For most of my career, I’ve been in positions where I got paid to think. It was my job to solve really interesting, and often, really hard problems. If things ever got to a point of monotony, I knew it was time to move on. I have applied this same philosophy to those that work for me. If you worked for me, I wanted to pay you to think. I wanted you to observe and learn and challenge and grow. If there was ever a point where you outgrew the role, I wanted to send you off knowing you had a great experience and learned a lot.
I was recently in contact with a guy, Andy, who worked for me about 7 years ago. At the time, he was just out of college and I was hiring him for a billing analyst role. The responsibilities included: engaging with customers to solve their billing problems; invoice generation & delivery; generation of monthly reporting and data entry for new or updated customer information. We leveraged a combination of web applications, a home-grown visual basic application and Access, along with standard email queue software. After teaching Andy the basics of how the system worked and the overall processes required to do the job, he had full oversight of the process. I was their for escalation and final review/quality assurance.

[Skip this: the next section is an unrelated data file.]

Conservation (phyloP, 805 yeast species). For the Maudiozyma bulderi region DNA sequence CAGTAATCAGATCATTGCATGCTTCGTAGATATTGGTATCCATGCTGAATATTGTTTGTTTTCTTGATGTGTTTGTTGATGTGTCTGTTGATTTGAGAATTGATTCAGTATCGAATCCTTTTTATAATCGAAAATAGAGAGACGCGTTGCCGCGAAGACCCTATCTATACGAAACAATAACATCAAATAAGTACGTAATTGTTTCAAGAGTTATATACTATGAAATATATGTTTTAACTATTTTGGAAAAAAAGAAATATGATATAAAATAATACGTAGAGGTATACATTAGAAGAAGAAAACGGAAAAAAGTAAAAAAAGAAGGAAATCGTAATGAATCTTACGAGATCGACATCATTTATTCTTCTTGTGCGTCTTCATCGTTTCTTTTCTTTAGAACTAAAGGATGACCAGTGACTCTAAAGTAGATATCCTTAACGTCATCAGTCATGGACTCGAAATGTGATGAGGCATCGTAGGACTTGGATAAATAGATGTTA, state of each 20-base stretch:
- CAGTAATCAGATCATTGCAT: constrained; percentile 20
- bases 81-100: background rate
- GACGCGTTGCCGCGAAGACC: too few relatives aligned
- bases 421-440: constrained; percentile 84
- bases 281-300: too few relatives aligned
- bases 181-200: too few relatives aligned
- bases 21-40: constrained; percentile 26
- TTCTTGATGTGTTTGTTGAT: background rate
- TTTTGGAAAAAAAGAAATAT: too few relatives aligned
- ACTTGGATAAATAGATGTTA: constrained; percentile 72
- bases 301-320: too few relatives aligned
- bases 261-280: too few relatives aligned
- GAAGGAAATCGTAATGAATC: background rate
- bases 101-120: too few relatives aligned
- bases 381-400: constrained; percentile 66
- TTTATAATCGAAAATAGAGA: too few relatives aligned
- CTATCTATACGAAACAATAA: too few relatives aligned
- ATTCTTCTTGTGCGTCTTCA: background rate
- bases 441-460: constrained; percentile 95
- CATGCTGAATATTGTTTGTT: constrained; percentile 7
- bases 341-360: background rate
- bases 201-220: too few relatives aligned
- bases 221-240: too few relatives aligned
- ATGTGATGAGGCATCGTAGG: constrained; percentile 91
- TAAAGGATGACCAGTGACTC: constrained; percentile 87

I remember that Andy asked questions constantly. As I recall, most of the questions were basic questions or ones that he could have figured out if he had spent 5 minutes doing a bit a digging. Apparently, out of frustration one day, I told him “I’m paying you think.” I hadn’t remembered this conversation specifically, but I’m sure I said it. Andy on the other hand, remembers this conversation vividly. As he tells it “That one sentence changed my everything.” Nobody had ever challenged him. When things got hard, he would ask someone instead of thinking about it himself.
Unfortunately, I hear this same story from my friends and see it in my kids. If you want to know something today, you google it. But what happens if the exact results aren’t on the first page? Most people don’t go to the next one. They probably change their search criteria. Often what you are really looking for is the thing that is a couple of layers in, that you only got to by following the breadcrumbs from one result to a reference in another.
I’d like to challenge each of us to make sure we are challenging those around us to think, and are being challenged to think. It is only when we are all paid to think will we solve the really hard problems. We have to stop allowing those around us to use us as a crutch.